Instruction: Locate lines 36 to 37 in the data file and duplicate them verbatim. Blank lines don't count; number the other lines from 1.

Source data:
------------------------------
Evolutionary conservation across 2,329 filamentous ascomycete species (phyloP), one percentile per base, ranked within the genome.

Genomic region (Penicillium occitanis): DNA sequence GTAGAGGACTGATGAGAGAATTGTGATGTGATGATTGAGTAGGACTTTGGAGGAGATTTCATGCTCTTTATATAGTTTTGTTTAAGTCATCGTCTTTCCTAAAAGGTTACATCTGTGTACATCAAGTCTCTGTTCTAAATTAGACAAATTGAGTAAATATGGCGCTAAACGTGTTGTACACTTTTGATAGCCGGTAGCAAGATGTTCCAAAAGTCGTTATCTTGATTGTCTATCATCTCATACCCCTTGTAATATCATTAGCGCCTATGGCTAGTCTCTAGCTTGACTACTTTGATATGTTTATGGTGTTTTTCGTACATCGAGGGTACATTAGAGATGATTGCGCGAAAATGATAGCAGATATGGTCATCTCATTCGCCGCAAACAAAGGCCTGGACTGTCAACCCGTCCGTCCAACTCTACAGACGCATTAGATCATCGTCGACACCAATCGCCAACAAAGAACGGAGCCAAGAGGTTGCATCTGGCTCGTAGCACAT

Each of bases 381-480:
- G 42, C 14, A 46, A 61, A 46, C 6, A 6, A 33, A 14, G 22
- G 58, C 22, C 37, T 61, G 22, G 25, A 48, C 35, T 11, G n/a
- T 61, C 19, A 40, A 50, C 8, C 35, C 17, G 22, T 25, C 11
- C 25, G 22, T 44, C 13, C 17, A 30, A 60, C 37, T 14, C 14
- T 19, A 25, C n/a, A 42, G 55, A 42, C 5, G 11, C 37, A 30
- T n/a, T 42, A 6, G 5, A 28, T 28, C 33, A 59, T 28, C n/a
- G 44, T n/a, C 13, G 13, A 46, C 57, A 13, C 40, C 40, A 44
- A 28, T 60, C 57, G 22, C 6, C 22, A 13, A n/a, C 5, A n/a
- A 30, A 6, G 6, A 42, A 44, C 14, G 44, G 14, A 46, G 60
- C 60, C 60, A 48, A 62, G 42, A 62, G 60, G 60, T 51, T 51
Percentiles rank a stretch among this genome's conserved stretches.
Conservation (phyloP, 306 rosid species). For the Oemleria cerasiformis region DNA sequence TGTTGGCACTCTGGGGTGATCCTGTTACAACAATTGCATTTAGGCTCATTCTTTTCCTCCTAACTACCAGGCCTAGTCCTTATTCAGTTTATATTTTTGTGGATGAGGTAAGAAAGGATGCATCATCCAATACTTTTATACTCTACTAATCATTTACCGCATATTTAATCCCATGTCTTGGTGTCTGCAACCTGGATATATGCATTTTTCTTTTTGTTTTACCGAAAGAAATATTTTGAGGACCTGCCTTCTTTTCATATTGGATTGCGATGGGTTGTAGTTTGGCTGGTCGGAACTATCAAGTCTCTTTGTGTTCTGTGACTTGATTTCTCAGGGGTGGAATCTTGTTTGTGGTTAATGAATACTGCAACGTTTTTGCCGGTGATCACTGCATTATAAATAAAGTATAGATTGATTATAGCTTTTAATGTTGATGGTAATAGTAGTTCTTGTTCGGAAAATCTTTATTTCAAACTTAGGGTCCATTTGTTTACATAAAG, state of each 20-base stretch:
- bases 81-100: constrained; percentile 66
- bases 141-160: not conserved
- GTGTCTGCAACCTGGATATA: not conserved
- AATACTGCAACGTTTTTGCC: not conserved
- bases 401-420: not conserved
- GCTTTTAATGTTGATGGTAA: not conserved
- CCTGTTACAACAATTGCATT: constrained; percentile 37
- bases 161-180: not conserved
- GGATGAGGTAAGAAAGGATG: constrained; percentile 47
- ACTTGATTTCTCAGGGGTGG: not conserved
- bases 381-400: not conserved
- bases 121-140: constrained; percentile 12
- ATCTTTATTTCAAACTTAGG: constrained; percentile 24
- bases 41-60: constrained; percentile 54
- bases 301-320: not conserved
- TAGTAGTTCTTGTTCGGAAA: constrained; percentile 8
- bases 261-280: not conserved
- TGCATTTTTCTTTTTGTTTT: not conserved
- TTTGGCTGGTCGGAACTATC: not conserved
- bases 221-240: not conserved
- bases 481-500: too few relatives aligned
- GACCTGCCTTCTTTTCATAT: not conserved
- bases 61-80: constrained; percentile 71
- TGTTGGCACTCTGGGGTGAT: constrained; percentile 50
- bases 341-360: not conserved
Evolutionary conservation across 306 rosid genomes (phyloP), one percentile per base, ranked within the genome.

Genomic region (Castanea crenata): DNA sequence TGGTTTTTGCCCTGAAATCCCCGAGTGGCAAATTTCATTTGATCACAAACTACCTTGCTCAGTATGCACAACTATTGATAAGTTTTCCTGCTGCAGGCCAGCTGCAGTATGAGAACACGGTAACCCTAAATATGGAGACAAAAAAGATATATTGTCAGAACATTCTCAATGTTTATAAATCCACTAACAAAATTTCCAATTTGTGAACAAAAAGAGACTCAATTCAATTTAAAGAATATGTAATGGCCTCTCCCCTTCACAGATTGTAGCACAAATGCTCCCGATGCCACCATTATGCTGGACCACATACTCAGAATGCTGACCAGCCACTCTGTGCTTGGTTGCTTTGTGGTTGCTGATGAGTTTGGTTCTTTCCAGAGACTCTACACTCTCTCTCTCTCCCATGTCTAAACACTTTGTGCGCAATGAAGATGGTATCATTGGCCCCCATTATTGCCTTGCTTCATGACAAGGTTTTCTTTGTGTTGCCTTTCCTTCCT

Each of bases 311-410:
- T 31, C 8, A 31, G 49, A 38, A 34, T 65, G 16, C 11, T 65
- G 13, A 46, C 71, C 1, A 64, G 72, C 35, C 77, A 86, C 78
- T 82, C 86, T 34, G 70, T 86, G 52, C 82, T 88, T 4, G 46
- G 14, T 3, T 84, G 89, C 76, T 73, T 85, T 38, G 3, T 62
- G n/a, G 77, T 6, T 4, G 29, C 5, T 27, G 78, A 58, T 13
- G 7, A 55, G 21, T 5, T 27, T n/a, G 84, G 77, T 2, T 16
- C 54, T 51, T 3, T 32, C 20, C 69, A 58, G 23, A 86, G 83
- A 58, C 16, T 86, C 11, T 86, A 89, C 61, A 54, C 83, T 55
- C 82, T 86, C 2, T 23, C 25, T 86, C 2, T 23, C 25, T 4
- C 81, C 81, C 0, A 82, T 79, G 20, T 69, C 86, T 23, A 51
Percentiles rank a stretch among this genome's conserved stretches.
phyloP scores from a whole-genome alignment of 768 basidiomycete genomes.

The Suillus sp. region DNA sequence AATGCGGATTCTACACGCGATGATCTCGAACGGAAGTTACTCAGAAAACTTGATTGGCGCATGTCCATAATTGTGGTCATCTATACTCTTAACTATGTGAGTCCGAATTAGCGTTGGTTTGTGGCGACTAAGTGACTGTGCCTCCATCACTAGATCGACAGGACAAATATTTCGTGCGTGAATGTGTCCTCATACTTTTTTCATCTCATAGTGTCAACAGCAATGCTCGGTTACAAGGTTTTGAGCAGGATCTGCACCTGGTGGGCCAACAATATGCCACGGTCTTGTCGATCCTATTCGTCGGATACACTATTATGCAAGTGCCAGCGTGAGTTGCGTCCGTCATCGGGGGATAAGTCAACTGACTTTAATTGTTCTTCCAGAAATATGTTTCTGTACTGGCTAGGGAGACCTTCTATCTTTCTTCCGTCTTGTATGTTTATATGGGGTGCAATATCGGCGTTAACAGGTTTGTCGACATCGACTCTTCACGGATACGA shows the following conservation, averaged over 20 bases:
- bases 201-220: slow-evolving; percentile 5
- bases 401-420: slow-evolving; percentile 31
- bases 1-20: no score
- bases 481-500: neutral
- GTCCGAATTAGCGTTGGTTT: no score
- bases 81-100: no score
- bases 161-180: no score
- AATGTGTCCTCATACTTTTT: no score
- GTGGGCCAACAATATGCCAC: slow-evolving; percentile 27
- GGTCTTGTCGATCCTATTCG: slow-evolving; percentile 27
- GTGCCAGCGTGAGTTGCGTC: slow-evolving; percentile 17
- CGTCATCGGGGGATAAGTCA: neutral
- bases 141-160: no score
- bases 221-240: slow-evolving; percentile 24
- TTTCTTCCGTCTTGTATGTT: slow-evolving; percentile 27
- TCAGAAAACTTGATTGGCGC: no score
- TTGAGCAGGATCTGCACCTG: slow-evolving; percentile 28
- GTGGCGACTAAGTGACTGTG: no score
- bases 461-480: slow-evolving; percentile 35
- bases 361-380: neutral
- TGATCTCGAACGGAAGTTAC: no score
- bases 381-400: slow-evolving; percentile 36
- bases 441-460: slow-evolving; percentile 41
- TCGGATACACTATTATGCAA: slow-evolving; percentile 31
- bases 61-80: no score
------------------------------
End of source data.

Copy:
- bases 481-500: too few relatives aligned
- GACCTGCCTTCTTTTCATAT: not conserved